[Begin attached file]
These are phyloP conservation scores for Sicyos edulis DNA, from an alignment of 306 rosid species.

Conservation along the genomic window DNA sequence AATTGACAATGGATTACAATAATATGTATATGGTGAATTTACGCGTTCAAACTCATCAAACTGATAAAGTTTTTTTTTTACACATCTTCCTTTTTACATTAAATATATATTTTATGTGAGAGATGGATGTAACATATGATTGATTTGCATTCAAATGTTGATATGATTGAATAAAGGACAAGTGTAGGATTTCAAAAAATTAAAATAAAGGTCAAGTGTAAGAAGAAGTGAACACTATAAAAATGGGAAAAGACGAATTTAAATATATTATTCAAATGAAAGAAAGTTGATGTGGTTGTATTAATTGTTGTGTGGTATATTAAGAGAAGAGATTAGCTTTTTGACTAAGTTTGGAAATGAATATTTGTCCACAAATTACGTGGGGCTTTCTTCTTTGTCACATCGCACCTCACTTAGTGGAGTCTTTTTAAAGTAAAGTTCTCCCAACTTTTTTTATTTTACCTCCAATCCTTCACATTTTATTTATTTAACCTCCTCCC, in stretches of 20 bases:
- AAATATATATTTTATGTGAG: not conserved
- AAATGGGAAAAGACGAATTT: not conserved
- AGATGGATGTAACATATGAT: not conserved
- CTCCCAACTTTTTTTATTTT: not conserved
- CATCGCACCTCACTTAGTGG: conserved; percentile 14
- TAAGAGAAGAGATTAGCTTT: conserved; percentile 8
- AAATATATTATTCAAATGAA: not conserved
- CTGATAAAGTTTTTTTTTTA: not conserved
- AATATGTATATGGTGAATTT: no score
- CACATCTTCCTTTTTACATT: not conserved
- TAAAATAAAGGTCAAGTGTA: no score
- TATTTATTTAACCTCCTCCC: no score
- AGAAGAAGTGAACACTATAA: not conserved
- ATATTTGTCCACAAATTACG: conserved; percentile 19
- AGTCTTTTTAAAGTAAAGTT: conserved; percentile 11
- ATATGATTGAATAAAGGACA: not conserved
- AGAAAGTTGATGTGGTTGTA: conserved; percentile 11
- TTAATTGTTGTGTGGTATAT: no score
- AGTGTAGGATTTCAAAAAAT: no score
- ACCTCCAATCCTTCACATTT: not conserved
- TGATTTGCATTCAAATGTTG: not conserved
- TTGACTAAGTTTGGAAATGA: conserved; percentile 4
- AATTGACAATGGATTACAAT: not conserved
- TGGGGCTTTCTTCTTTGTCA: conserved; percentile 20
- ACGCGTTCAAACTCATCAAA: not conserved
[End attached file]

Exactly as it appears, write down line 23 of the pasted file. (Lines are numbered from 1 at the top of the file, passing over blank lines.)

- TGATTTGCATTCAAATGTTG: not conserved